Credit: Brad. K, Flickr. Image used subject to creative commons license.

Earlier this year, we reported on a Ninth Circuit decision upholding the City of Oakland’s permitting scheme for donation and collection boxes as a content-neutral, and permissible, exercise of government authority.  Now, however, the plaintiff in that case has asked the Supreme Court to review a narrow question from the Ninth Circuit’s decision: “Is a regulation content based for purposes of the First Amendment where it applies only to unattended receptacles that solicit donations or collections?”

Though we’ve covered this case twice before, as a refresher, Petitioner nonprofit Recycle for Change places donation and collection boxes around Oakland to solicit donated materials for the dual purpose of conserving environmental resources and raising funds for charity.   In 2016, the city enacted an ordinance regulating unattended donation and collection boxes and requiring that property owners or donation box operators obtain a permit, produce a site plan, and carry at least $1 million in liability insurance.  The license fee established under the permitting scheme is $246 per year, and the initial application fee for the permit is $535.  The city’s regulations require maintenance of the boxes, place restrictions on the size and location of the boxes, and prohibit the placement of boxes within 1,000 feet of one another.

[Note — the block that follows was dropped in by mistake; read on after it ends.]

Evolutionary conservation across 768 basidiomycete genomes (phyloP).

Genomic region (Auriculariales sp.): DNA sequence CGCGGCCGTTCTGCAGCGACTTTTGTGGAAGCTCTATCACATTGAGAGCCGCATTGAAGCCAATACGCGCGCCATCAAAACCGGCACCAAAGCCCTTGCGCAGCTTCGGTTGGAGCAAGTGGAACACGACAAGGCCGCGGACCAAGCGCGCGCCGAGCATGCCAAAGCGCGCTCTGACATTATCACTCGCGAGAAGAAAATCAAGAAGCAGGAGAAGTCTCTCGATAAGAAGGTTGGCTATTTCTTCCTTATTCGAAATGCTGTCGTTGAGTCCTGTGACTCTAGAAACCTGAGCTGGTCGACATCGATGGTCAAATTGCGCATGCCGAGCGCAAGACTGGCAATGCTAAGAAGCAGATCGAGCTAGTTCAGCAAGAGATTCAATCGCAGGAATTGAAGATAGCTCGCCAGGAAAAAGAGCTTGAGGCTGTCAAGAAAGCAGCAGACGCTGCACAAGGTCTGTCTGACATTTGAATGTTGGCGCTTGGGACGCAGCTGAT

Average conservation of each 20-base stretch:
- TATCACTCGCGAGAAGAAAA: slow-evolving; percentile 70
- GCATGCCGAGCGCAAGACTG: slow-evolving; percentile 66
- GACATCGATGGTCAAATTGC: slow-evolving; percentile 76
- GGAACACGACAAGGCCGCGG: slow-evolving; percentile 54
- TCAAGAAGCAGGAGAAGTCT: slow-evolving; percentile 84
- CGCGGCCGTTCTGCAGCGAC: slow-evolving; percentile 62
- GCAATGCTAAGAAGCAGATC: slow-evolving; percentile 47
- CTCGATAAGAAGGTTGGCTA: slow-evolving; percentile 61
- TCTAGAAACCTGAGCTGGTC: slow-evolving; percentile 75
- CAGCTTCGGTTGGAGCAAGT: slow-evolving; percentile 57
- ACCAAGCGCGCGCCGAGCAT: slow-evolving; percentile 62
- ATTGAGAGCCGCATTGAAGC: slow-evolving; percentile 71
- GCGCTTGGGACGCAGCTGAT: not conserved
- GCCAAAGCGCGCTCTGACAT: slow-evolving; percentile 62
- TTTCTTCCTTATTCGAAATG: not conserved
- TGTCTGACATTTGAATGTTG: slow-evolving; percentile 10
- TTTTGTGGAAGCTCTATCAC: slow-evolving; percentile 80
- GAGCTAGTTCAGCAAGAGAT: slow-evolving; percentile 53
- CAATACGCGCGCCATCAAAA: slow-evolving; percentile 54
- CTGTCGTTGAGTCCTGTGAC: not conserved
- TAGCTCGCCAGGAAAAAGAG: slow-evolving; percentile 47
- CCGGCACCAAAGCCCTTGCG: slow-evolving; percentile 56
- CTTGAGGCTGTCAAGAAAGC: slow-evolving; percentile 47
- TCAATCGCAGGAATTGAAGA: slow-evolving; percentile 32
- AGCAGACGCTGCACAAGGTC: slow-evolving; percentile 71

Recycle for Change sued Oakland on Continue Reading Bay Area Nonprofit Asks Supreme Court to Weigh in on Oakland Bin Ordinance

Photo Credit: bootbearwdc, flickr

In this most recent installment of the long-running (and long-vexing) series, “Crèches, Crosses and the Constitution,” a Fourth Circuit majority held that a 40-foot-tall Latin cross situated in the middle of a public intersection, and pictured at right, ran afoul of the First Amendment’s Establishment Clause.  Erected in 1925, the cross memorialized forty-nine soldiers from Prince George’s County, Maryland, near Washington, D.C., who died in World War I.  After standing for the better part of a century, it drew the ire of several area residents and the American Humanist Association, all of whom believed such a prominent display, located on public property and maintained with public dollars, unconstitutionally advanced Christianity.  The district court concluded otherwise, granting summary judgment in favor of the government, and this appeal to the Fourth Circuit followed.

A 2-1 majority Continue Reading Fourth Circuit: Peace Cross Unconstitutionally Advanced Religion